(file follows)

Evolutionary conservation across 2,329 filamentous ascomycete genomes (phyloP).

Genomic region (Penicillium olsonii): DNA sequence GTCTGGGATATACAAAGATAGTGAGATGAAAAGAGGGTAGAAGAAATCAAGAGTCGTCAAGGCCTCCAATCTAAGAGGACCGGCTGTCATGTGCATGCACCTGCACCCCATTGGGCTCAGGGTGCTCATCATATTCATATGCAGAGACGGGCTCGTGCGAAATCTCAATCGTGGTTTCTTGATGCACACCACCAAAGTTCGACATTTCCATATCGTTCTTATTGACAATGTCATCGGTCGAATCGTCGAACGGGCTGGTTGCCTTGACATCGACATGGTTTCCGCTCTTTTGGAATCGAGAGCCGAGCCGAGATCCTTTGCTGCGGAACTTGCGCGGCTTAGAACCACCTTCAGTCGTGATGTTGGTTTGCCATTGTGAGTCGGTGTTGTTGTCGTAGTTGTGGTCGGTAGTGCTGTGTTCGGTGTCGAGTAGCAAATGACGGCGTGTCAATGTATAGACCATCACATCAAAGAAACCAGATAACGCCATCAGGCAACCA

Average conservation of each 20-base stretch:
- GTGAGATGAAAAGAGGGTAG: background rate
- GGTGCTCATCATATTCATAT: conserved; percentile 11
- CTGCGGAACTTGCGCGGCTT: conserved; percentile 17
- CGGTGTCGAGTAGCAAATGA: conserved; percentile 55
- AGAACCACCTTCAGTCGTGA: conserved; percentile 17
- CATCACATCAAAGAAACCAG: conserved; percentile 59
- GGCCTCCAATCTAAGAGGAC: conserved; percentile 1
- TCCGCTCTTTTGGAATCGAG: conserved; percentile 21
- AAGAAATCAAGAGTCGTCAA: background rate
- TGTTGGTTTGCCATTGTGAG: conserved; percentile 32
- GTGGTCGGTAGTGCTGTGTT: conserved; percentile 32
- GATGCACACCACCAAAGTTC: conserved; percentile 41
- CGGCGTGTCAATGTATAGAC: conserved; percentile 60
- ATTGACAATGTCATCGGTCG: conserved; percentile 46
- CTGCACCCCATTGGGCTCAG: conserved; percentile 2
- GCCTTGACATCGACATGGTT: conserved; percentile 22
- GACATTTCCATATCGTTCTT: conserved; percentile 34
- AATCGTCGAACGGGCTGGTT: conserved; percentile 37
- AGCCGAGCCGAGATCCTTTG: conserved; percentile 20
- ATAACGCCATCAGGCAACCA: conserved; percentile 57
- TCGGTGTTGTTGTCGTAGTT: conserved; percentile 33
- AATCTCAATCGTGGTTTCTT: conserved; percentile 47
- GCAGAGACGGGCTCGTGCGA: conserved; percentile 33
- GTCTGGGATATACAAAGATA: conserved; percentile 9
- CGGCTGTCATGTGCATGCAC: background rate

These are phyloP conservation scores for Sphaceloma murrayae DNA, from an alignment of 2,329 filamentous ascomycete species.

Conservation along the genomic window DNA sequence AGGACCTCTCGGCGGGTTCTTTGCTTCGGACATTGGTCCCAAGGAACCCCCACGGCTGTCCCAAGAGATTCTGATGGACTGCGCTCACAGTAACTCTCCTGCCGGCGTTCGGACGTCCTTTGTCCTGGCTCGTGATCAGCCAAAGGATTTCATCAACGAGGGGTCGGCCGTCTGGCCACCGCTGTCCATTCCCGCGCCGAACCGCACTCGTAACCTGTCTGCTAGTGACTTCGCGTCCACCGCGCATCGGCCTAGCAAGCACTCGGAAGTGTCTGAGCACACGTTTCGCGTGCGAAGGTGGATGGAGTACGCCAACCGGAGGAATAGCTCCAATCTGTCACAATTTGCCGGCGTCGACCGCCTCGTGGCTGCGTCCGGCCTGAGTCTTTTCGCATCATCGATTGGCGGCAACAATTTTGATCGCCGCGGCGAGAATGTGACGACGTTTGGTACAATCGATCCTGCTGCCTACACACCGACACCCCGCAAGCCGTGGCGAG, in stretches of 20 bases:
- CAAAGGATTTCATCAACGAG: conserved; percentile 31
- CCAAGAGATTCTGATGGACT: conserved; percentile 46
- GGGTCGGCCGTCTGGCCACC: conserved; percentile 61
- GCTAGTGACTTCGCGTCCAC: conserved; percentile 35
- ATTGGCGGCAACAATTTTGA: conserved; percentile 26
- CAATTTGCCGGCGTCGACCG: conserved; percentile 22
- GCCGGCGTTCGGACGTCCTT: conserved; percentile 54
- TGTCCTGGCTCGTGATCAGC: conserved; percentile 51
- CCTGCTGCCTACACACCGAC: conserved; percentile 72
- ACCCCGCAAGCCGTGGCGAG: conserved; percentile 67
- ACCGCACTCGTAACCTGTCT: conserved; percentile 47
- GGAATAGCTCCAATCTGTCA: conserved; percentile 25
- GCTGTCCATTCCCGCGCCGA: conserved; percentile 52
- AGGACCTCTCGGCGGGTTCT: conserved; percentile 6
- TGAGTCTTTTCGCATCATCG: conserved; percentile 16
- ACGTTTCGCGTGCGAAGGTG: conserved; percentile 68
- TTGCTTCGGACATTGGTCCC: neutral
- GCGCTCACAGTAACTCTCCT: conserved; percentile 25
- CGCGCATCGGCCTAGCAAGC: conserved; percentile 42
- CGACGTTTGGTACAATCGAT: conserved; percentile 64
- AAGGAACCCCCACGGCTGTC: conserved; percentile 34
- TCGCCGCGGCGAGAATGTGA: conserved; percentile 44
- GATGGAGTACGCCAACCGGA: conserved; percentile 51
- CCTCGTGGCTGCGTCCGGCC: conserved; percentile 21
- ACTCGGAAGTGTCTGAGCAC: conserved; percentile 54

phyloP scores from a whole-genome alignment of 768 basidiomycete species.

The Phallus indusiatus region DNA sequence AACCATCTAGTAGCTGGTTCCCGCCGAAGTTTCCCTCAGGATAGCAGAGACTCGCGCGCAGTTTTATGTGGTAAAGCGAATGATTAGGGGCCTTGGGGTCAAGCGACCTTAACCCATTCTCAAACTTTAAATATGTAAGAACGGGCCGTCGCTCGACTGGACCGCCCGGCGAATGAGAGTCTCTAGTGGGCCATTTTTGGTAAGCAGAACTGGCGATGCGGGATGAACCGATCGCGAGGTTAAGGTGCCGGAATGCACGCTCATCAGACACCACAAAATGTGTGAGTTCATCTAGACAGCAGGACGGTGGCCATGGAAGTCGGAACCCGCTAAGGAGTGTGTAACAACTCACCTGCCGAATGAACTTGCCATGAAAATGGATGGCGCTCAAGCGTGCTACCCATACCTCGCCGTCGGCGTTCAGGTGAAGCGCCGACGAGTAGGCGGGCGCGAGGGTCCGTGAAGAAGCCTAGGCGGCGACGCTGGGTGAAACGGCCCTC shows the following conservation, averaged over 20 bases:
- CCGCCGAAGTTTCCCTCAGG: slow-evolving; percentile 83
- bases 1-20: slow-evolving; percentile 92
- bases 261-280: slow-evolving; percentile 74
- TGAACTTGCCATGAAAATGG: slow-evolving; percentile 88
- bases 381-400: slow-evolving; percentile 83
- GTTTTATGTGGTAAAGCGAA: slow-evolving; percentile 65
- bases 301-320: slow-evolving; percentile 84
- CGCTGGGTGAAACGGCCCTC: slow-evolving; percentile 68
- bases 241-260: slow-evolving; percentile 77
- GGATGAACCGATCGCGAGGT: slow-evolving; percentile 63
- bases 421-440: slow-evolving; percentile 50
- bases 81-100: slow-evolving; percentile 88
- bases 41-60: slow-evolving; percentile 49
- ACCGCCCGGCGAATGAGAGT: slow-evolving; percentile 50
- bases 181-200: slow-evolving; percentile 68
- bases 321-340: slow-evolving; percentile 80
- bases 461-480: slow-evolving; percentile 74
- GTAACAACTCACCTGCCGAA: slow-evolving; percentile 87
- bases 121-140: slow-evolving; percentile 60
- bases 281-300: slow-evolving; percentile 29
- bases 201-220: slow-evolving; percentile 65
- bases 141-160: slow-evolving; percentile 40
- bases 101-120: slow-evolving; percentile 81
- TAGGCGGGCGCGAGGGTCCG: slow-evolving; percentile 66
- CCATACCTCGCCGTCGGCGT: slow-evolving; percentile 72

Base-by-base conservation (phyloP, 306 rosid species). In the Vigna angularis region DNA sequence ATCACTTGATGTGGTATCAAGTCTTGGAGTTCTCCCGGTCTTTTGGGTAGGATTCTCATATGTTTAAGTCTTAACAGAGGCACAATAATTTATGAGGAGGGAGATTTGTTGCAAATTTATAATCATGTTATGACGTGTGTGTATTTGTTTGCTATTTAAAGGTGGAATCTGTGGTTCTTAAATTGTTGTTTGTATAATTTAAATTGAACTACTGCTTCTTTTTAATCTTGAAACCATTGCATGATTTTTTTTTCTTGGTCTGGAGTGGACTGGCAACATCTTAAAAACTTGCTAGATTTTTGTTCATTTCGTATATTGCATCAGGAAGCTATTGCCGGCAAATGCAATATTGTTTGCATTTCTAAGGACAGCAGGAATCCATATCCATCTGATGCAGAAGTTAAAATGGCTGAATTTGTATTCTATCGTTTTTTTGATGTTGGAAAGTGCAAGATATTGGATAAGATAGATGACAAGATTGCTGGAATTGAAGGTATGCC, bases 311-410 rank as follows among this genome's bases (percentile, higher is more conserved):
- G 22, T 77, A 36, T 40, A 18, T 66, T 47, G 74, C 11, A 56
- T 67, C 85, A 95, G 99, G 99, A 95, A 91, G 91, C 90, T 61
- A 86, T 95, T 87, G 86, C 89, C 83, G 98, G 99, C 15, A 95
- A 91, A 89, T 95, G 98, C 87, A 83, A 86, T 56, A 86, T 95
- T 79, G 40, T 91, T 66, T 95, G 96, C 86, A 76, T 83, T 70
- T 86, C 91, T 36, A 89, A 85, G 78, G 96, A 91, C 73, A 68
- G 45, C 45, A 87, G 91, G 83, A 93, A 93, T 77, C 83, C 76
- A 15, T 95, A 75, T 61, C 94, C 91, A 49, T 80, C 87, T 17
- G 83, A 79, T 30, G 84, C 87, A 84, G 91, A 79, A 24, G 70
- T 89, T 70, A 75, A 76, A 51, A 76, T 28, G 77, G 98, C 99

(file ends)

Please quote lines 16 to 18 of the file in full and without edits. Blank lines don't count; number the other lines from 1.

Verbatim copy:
- CGGCGTGTCAATGTATAGAC: conserved; percentile 60
- ATTGACAATGTCATCGGTCG: conserved; percentile 46
- CTGCACCCCATTGGGCTCAG: conserved; percentile 2